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How Sleep Deprivation Leads to Weight Gain

sleep deprivation and overweight-sleep

Chronic Sleep Deprivation has become a common feature of modern living.  At least 1 in 3 adults doesn’t get enough sleep. The reduction in sleep duration can be attributable to the ever-increasing socioeconomic demands and opportunities in modern society. Given the continued decline in sleep duration is mirrored by the steep rise in weight gain among the adult population.

An understanding of the relationship between sleep deprivation and weight gain has become of paramount concern for global public health. However, conventional wisdom has often associated weight gain with nutrition, genetics, stress, and other factors but there is little evidence supporting reduced sleep as contributing to obesity and other weight-related issues.

Sleep deprivation leads to weight gain. On the other hand, being overweight also causes sleep issues. It is a frustrating cycle, but help is available for people who are overweight or obese to improve sleep and the health effects associated with sleep loss.

Sleep deprivation could increase energy intake in the following ways:

Increased Hunger

Sleep deprivation may alter the hormones that control hunger. Leptin and ghrelin are hormones that regulate appetite. when you aren’t getting sufficient sleep, the production of these hormones is altered in a way that creates increased feelings of hunger appetite-especially for foods rich in fat and carbohydrates. By implication, this urge can adversely increase food intake and thereby lead to weight gain.

Gives Room for More Eating time

People who sleep less each night may eat more than people who get a full night’s sleep. This is so simply because they have more waking time available. Sleep deprivation may make you eat more than usual. When researchers compared people allowed to sleep as much as they wished with those who slept just two-thirds of their normal time, they found that sleep deprivation was linked to eating more calories. People who were deprived of sleep have the tendency to snack more-especially during the extra hours when they are awake at night than when they had adequate sleep.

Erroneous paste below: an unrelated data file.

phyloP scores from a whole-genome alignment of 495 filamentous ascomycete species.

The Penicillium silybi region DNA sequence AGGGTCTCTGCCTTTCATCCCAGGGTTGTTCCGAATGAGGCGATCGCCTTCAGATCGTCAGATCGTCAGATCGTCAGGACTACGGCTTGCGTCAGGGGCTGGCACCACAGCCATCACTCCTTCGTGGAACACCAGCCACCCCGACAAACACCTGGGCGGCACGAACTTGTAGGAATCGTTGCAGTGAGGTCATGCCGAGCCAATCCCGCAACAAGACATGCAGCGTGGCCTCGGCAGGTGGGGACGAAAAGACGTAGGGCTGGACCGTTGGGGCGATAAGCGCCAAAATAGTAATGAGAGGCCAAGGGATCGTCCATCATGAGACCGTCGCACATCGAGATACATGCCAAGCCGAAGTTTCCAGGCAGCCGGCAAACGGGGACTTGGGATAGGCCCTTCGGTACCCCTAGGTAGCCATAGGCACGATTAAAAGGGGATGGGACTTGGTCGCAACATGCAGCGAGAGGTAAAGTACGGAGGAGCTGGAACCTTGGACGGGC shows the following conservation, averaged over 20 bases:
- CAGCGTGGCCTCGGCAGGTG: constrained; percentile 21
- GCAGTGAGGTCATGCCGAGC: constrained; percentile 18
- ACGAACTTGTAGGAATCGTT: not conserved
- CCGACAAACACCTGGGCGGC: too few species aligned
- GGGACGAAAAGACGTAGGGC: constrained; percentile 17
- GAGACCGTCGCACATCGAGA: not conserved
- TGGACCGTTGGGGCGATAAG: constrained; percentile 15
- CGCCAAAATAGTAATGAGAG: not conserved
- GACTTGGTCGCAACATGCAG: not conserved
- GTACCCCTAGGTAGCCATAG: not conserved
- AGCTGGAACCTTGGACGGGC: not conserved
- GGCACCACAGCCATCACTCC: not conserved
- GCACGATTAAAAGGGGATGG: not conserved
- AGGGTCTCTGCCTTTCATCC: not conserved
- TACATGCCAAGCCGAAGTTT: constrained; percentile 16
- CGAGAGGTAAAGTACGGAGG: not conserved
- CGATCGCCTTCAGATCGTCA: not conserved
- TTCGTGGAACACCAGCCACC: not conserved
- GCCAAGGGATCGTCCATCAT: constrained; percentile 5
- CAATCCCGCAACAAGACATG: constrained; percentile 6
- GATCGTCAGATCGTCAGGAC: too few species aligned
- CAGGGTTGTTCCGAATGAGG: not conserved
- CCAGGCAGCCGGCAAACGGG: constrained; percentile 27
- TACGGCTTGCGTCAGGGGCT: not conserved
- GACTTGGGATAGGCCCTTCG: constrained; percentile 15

Prompts people to make less healthy diets Choices

Changes in appetite due to changes in these hormones may affect dietary choices and decision-making. In terms of the quality of food people who are sleep deprived is susceptible to eat meals that are readily available. A recent study has found that acute sleep deprivation is associated with increased food purchasing in men. This means that individuals who sleep less may have different lifestyles – e.g. more sedentary activities – that are associated with less-healthy food choices.

 Decrease in  physical activity

People who don’t get enough sleep are more tired during the day, and as a result, may curb their physical activity. Some studies have found that sleep-deprived people tend to spend more time watching TV, and less time being physically active than people who get enough sleep. A reduction of time periods spent at high physical activity levels can be assumed to, in the long run, reduce physical fitness, thereby increasing the risk of metabolic diseases such as obesity and diabetes as well as cardiovascular events.

Lowering body temperature

Sleep deprivation alters thermoregulatory responses. Sleep-deprived humans are more vulnerable to heat loss with reduced ability to warm even at temperatures thought to be associated with thermal comfort. In laboratory experiments, people who are sleep-deprived tend to see a drop in their body temperatures. This drop, in turn, may lead to decreased energy expenditure.

 

Sleep Solutions When Overweight

Successful weight management is complicated. However, a good understanding of the root causes of weight gain and barriers to weight management is essential to success. The solution is not as simple as eat less, move more, sleep more. However, an accumulating body of evidence suggests that sleeping habits should not be overlooked when prescribing a weight-reduction program to a patient with obesity. Sleep should be included as part of the lifestyle package that traditionally has focused on diet and physical activity.

Exercise

Exercising may improve sleep quality in people suffering from sleep disturbances. It has also been shown to reduce symptoms in patients with obstructive sleep apnea, independent of weight loss. Also, exercising outside exposes you to natural light, promoting a healthy sleep-wake cycle.

Find a mattress that works for you

In finding a suitable mattress. It’s important that your mattress allows for proper alignment of your spine and balanced contact pressure. Mattress preferences vary from one person to the next. Research has shown that bodyweight affects the type of mattress one may find most comfortable. Here, Winco foam industry provides you with the best range of mattresses that will suit your preference and guarantee the great comfort that you truly deserve.

Select foods carefully

Diet and nutrition are also components of sleep hygiene, but sleep loss can make healthy eating more challenging. Taking steps to maintain a balanced diet may improve sleep. For example, researchers have found that a diet high in carbohydrates may decrease your ability to get deep sleep. Another study found that eating within 30 to 60 minutes of bedtime resulted in poorer sleep patterns.

In conclusion

The sleep loss-weight gain cycle can be a tricky one to break. It’s important to work with a doctor or involve a sleep specialist if you are experiencing poor quality sleep that could be related to weight. Weight loss may be recommended for some, but not all, patients. A medical professional can provide individualized guidance about how to best incorporate the approaches discussed above.

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